LOUISVILLE, Ky. (KT) -- Probably the last thing anyone expected in Louisville's football game against No. 4 Notre Dame on Saturday afternoon was a defensive struggle. After all, this was a UofL team that had given up 46 points to Georgia Tech (Georgia Tech!) the week before.
Surprise! Defense kept the Cardinals (1-4, 0-4) in contention all the way in windy Notre Dame Stadium as they waited for their offense to catch fire. And waited. And waited.
It never happened and the Irish (4-0, 3-0) finally locked down their 22nd straight home field victory, 12-7, by holding onto the football for the last eight minutes to deny the Cards a major upset and hand them their fourth straight loss.
It was by far UofL's best game defensively. Notre Dame started the afternoon as the fifth-best rushing team in the nation, averaging 271 yards on the ground and 6.3 yards per carry. Against the Cards, the Irish averaged 4.7 yards per carry. Louisville limited its hosts to one touchdown, forcing three field goal attempts in the red zone.
"That's the best we've played all season and I'm extremely proud of everybody in the secondary and up front," UofL cornerback Tre Clark said. "I felt like we had it in us."
"It was night and day for our defense," quarterback Malik Cunningham said. "Guys were flying to the ball, doing their assignments. I salute those guys."
Too bad he couldn't salute the offense too, because it couldn't reciprocate. Even though UofL kept the Irish out of the end zone most of the day, the winners controled the football almost from start to finish, and when the Cards had it they couldn't do much with it. UofL ran only 45 plays to Notre Dame's 68 and managed just 219 yards -- 123 passing and 96 rushing. The Irish set the tone in the first quarter by running 26 plays vs. UofL's five.
"First of all, congratulations to Notre Dame; they found a way to win at end, things we're still learning," Satterfield said. "I told the guys in the locker room I was proud of them and how they handled the week. We had an opportunity to get a victory. But the guys came in and did lot of things better in preparation, things we have to do if we're going to have a successful program.
"The guys came out and competed, did a much better job limiting big plays, tackled a lot better, had a lot of hats around the football, played better on the back end in passing situations and gave ourselves a chance. We just didn't have a lot of opportunities offensively -- 45 plays is the fewest I've ever run. They did a great job staying on field and we didn't. But guys came out and played hard and did lot of great things we can build off of."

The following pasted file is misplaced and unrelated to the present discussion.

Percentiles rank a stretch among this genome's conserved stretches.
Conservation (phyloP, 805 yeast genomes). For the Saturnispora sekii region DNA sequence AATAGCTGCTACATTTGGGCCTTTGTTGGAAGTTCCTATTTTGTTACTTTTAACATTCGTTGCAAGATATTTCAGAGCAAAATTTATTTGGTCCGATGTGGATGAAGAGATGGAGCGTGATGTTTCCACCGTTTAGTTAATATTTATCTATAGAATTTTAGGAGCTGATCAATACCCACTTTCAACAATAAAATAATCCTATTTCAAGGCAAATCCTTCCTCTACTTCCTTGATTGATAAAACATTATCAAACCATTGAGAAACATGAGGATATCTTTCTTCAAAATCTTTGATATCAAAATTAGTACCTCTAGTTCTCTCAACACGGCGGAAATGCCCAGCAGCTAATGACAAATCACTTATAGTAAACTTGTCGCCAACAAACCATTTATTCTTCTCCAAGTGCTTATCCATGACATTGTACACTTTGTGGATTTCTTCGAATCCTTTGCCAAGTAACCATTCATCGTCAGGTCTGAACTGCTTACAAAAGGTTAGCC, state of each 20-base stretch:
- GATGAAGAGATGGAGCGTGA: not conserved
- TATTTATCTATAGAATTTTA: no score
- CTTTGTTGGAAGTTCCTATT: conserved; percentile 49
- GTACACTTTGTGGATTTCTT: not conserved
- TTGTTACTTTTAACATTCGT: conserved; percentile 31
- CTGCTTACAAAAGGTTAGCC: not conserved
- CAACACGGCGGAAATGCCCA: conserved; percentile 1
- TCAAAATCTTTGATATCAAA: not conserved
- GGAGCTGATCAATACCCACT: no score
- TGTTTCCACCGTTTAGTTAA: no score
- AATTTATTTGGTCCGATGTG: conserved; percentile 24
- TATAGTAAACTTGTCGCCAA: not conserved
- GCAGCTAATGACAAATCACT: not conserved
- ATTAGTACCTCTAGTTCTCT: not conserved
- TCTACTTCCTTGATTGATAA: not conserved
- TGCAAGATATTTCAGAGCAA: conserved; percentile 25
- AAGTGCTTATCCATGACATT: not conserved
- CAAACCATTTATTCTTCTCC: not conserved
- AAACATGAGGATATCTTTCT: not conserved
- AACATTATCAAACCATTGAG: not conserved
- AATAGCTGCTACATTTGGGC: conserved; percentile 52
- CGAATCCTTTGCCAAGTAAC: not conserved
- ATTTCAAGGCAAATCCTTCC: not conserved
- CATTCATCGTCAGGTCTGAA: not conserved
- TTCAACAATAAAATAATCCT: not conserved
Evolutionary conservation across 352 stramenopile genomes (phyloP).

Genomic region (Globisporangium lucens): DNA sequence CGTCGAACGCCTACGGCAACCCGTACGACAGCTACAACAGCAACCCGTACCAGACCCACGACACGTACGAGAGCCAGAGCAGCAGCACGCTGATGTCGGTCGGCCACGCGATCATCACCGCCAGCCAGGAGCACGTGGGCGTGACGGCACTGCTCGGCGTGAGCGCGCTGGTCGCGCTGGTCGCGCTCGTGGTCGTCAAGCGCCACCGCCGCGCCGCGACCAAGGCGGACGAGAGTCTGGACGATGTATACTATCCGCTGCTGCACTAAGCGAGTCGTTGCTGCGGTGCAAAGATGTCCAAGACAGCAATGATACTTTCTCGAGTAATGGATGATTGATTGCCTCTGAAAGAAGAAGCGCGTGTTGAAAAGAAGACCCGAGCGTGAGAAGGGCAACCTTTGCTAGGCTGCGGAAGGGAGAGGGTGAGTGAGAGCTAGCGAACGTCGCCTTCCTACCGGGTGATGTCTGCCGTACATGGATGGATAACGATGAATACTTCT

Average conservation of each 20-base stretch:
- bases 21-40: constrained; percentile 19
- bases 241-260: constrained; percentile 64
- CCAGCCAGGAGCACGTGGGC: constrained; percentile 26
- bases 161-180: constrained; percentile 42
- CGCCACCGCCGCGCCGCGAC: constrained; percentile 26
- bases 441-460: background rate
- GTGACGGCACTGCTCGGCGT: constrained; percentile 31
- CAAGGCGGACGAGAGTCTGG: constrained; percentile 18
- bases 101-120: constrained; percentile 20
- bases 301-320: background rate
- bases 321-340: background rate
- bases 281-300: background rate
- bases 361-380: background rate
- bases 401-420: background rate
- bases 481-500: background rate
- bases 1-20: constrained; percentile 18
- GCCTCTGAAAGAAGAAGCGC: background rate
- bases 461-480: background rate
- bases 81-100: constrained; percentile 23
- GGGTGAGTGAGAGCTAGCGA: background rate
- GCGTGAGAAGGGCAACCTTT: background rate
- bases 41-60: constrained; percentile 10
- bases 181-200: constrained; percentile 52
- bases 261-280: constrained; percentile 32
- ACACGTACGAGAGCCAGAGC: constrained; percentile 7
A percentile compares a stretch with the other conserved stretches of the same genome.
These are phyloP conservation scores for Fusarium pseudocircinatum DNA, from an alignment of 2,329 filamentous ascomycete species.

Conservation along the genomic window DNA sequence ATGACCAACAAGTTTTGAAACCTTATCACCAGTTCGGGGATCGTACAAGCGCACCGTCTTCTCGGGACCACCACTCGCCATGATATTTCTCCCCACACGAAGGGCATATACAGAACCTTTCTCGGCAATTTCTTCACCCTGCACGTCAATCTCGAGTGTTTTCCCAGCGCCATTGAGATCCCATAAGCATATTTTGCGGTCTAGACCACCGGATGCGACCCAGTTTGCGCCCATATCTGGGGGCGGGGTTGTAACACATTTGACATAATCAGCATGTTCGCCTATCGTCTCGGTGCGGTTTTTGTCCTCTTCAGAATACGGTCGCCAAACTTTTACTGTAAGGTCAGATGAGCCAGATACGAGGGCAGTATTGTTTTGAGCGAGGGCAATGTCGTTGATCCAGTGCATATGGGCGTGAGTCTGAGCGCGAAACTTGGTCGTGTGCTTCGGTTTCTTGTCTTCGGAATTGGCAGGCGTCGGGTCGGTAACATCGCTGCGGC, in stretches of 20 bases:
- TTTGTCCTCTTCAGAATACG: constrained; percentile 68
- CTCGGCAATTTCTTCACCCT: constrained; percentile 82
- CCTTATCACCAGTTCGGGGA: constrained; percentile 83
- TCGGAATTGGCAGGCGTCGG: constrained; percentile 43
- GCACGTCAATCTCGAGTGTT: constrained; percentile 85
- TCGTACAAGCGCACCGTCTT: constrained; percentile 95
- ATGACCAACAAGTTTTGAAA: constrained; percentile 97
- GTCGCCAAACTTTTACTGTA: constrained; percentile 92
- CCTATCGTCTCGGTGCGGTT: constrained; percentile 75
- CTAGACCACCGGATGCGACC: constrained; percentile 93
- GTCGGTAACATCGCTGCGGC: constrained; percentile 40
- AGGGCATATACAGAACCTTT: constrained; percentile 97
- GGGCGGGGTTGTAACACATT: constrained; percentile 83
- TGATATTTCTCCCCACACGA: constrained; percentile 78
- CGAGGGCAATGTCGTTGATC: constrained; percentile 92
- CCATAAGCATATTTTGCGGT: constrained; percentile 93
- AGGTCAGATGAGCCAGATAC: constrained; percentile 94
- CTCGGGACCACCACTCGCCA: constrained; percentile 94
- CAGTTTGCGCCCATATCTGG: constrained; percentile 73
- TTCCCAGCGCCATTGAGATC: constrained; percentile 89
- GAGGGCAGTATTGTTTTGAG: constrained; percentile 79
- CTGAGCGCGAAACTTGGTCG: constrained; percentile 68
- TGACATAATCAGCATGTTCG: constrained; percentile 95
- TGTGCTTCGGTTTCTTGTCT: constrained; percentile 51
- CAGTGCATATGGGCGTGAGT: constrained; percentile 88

Notre Dame hit a pair of field goals in the first quarter and held a 6-0 lead at halftime. The Cards scored on their first series of the second half, with Cunningham throwing a 29-yard touchdown pass to Javian Hawkins to cap an 83-yard drive for a 7-6 lead.
But Notre Dame scored on its next possesion, as quarterback Ian Book scrambled into the left edge of the end zone from 13 yards out with 3:43 left in the third quarter. UofL thwarted the two-point conversion attempt and the score stayed 12-7 the rest of the afternoon.
"All in all, I know it was only 12-7 and won't go down as an instant classic," Notre Dame coach Brian Kelly said. "But boy we did a lot of really good things today. We controled the ball virtually the entire game, we just couldn't finish in the red zone. But our guys have to be excited about a win. Winning is really hard."
The Cards entertained hopes of getting a final shot at the upset after they had to punt on their first series of the fourth quarter with 7:55 left. But UofL couldn't wrest the ball away from Notre Dame, which converted three third downs while using 15 plays to run out the clock.
Hawkins, who was averaging 117 yards per game, netted just 51 on 15 carries for an average of 3.4 yards per carry. Kyren Williams, the ACC's rushing leader at 119.0 ypg, picked up 127 yards for the winners on 25 carries.
"We've got to do a much better job when we run the ball," Satterfield said. "When you don't even run 50 plays, it's hard to get any kind of rhythm throwing the ball. I didn't call our 10th passing play until the second half and that's never happened before."
Coaches typically disdain terming an unexpectedly narrow defeat as a moral victory, and while that may not necessarily be a description of Louisville's effort that Satterfield would favor, it certainly looked like the kind of inspired performance that could propel the Cards into a resurgent second half of the season, especially with the schedule lightening up.
Count former Indianapolis Colts coach Tony Dungy, who was part of the NBC broadcasting team, as one of those who was impressed with Louisville's performance and sees brighter days ahead for the Cards.
"Their defense played outstanding football today," Dungy said. "Louisville is better than their record shows. We knew that from watching the tape."
UofL will get a chance to show that its improved performance is the start of a trend when it hosts Florida State next Saturday at noon in Cardinal Stadium.
Russ Brown, a former sportswriter for The Courier-Journal and USA Today, covers University of Louisville sports and college football and basketball for Kentucky Today. He can be contacted at firstname.lastname@example.org.